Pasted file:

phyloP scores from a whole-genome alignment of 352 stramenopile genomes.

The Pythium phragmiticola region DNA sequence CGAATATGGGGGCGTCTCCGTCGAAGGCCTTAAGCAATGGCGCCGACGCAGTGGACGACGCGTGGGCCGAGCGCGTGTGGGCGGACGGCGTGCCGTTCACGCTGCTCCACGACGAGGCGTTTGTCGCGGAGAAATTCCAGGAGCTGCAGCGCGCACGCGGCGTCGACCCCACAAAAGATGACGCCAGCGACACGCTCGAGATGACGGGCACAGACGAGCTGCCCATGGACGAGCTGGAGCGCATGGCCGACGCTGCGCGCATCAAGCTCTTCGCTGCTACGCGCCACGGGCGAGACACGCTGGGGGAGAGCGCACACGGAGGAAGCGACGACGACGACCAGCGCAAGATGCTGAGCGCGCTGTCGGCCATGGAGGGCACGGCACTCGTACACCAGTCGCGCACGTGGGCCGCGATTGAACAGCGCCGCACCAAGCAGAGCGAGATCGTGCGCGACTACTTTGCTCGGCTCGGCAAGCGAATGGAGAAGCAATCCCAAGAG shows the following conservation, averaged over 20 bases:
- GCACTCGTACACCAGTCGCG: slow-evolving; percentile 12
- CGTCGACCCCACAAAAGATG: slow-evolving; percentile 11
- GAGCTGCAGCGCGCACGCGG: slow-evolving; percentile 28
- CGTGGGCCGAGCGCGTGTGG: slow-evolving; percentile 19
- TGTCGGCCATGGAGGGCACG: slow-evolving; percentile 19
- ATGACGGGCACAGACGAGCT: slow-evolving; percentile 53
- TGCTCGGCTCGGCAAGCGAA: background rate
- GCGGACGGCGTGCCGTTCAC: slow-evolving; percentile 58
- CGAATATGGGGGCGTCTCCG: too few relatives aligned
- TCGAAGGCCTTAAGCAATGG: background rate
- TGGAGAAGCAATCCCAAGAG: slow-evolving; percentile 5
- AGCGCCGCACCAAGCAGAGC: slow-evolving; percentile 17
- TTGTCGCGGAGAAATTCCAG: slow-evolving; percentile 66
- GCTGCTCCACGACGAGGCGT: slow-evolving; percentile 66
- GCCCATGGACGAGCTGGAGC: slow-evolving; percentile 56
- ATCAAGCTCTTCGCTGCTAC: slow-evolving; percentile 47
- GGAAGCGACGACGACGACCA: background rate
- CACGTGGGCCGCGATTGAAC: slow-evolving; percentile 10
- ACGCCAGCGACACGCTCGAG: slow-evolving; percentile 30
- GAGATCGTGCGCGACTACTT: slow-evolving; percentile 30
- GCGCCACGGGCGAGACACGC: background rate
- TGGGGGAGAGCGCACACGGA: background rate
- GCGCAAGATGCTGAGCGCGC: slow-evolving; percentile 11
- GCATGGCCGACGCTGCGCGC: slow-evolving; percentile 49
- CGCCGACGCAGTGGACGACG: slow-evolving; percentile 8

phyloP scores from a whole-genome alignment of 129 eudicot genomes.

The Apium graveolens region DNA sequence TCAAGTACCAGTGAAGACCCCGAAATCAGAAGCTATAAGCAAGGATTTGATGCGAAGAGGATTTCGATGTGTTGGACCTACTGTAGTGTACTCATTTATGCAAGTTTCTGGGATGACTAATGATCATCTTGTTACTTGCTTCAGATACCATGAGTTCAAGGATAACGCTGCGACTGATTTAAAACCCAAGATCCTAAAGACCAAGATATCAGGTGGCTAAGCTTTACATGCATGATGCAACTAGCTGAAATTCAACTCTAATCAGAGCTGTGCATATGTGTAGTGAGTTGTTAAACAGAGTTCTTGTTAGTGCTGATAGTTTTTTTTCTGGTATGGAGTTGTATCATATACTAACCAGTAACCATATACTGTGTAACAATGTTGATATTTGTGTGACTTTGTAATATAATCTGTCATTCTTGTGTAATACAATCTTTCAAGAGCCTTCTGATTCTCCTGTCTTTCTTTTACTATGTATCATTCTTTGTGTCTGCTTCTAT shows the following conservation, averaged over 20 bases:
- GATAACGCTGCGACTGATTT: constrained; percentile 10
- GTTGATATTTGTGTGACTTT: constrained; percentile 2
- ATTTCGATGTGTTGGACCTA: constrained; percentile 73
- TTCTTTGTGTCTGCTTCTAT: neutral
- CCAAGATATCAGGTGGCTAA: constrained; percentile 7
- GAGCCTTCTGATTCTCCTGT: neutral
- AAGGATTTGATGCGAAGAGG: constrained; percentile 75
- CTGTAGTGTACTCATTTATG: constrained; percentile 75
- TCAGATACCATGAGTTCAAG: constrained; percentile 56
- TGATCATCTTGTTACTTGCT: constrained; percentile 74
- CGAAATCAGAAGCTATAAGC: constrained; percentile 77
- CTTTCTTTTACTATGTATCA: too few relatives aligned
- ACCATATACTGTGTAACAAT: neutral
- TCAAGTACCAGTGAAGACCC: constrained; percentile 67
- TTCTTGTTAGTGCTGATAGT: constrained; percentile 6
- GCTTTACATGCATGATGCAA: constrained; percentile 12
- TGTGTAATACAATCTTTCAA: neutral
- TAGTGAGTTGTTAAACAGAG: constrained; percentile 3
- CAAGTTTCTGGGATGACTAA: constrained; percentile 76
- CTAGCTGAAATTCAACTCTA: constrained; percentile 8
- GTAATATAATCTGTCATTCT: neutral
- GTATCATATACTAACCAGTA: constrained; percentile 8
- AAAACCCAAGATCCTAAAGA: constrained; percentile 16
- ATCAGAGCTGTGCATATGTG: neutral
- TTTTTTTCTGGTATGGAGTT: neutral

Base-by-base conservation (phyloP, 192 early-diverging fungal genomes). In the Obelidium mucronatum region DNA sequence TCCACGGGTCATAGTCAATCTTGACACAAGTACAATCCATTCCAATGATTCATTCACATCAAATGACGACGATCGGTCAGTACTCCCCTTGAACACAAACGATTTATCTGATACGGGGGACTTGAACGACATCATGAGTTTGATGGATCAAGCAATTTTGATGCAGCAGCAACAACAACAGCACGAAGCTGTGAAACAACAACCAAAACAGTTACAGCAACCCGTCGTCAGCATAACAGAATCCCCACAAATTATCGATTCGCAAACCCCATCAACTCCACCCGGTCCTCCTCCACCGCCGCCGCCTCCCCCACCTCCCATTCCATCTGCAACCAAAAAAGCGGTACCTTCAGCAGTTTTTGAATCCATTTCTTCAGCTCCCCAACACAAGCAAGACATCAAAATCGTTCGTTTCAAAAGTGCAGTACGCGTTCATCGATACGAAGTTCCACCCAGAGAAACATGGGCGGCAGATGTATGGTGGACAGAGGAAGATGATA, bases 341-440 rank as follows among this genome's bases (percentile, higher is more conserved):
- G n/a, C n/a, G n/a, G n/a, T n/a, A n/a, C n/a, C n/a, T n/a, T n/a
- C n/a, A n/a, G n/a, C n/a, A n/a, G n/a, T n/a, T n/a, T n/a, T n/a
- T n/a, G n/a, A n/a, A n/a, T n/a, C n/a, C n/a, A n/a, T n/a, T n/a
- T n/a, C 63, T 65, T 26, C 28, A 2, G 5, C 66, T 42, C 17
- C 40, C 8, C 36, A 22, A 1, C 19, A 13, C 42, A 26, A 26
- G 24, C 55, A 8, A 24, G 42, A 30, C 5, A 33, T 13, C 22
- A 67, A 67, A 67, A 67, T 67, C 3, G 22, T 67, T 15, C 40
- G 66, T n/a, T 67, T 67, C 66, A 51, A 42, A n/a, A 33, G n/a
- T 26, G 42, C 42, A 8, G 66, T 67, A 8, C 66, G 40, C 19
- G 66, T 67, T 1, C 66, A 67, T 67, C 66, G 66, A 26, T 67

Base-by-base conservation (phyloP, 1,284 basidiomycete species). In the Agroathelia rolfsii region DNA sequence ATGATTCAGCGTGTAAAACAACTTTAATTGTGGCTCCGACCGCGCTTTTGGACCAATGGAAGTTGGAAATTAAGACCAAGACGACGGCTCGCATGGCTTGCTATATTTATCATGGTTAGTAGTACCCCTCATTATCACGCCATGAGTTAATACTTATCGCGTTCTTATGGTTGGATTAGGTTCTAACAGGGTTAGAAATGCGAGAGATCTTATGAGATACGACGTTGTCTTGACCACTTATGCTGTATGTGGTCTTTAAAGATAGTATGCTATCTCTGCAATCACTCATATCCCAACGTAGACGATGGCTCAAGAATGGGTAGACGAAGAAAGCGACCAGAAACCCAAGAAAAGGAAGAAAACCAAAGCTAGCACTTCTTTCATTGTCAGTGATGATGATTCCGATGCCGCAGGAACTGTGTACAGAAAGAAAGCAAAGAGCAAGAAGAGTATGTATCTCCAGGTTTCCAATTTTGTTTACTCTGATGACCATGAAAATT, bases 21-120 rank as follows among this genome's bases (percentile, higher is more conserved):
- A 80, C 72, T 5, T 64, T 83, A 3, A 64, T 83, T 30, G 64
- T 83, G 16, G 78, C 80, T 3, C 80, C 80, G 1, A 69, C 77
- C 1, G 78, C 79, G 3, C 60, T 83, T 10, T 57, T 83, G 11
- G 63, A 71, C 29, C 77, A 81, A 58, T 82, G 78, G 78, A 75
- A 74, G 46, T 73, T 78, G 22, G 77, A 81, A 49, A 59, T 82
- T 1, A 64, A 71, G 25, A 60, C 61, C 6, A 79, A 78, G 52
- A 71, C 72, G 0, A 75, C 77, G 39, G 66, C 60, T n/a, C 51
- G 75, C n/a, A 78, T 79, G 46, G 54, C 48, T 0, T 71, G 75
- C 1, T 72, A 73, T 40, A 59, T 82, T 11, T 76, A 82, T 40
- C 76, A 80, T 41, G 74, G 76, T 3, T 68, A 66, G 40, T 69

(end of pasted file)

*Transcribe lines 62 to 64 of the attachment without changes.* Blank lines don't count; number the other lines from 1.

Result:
- A 67, A 67, A 67, A 67, T 67, C 3, G 22, T 67, T 15, C 40
- G 66, T n/a, T 67, T 67, C 66, A 51, A 42, A n/a, A 33, G n/a
- T 26, G 42, C 42, A 8, G 66, T 67, A 8, C 66, G 40, C 19